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Hello. Does anyone know the trick to getting embroidery on puffy foam to look professional?  I have tried it using a satin stitch but when the excess foam is torn away, the edges of the stitches are no longer smooth.  There are jagged edges of the foam left.  I have even digitized the design twice with the second one having a little wider satin stitch to cover the first. Is there a different kind of foam other that the one home sewers use?  Am I missing a step someplace?  I'm sewing on a Tajima Neo II with rayon thread.  I've tried it on canvas, caps, towels, Head bands.  Same problem on each one. 

The other problem I am having is embroidering on head bands and wrist bands.  What kind of topping are you using to get the stitches to stay on top and not sink into the stretchy fabric?  Do I need to do something with the density?  I've seen pictures of it done in catalogs.

If anyone can help me with either of these problems, I would be very appreciative.


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I do puff digitizing a lot.  Big learning curve for you to get it right.
Things to think about for those of you that haven't:
Its not at all like regular embroidery and will have a learning curve. That curve will entail ruining some hats as I have never seen anyone do it with proficiency on the first try. You'll need foam the color of the thread from an embroidery supplier and a heat gun from Lowes and or an electronics store. Here is where part of the learning comes in. Using the heat gun and not melting the thread, hat and or your shop :o) The heat gun is used for melting paint off a surface so it gets very hot. This is to remove any fuzzes left over (if any).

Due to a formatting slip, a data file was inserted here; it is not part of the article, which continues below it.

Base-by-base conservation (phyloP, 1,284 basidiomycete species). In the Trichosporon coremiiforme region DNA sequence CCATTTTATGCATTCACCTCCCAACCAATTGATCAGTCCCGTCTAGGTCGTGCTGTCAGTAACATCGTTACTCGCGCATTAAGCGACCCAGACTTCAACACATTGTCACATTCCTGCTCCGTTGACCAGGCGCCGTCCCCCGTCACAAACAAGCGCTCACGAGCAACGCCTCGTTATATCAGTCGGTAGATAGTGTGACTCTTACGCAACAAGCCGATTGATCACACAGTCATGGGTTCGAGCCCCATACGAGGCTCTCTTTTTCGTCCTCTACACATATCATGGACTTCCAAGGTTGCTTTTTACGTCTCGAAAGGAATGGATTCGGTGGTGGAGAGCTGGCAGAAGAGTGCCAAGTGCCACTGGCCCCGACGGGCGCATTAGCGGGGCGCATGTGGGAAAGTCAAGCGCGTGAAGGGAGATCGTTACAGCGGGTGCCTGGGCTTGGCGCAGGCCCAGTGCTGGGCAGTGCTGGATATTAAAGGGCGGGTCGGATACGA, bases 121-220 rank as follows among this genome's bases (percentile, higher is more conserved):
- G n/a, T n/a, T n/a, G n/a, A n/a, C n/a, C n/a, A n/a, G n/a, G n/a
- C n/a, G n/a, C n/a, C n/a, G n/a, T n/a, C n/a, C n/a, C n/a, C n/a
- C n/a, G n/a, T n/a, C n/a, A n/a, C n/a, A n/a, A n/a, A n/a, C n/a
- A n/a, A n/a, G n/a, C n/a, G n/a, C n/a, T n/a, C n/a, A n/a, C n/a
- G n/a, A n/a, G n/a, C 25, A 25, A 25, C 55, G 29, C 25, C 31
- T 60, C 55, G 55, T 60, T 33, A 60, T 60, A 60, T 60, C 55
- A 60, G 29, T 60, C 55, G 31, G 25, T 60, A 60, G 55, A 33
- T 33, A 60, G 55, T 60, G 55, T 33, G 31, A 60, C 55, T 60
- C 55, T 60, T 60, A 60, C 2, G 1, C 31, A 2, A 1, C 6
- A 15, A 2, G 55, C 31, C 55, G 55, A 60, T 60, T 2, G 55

Don't get too complicated (like multiple colors in foam) as most everything you see retail was done on the panel before assembly so the trick is to get it on a curved surface and keep registration. I do a run stitch to secure the foam but you have to spay glue the foam so you can get your hands out of the way. Otherwise the foam will likely move before it sews.
Additional information on my site.
If your at an ISS this year the Tajima Booth runs my puff  ''Tajima'' design on a single head.


My friend Bonnie Landsburger is the author of ''Tips". for Stitches. You would have seen this tip in the March 2009 issue of Stitches Magazine. 

Here is how I digitize for beanies and terry. Actually I have been using this technique for years. I use a low density underlay under the logo / lettering leaving a 1/4 inch border the shape of the design. Its like a glow or ora for mental visuals. This is sewn the color of the beanie. This locks down the pores knit to the cut away backing and allows the logo to have some stability to sew on.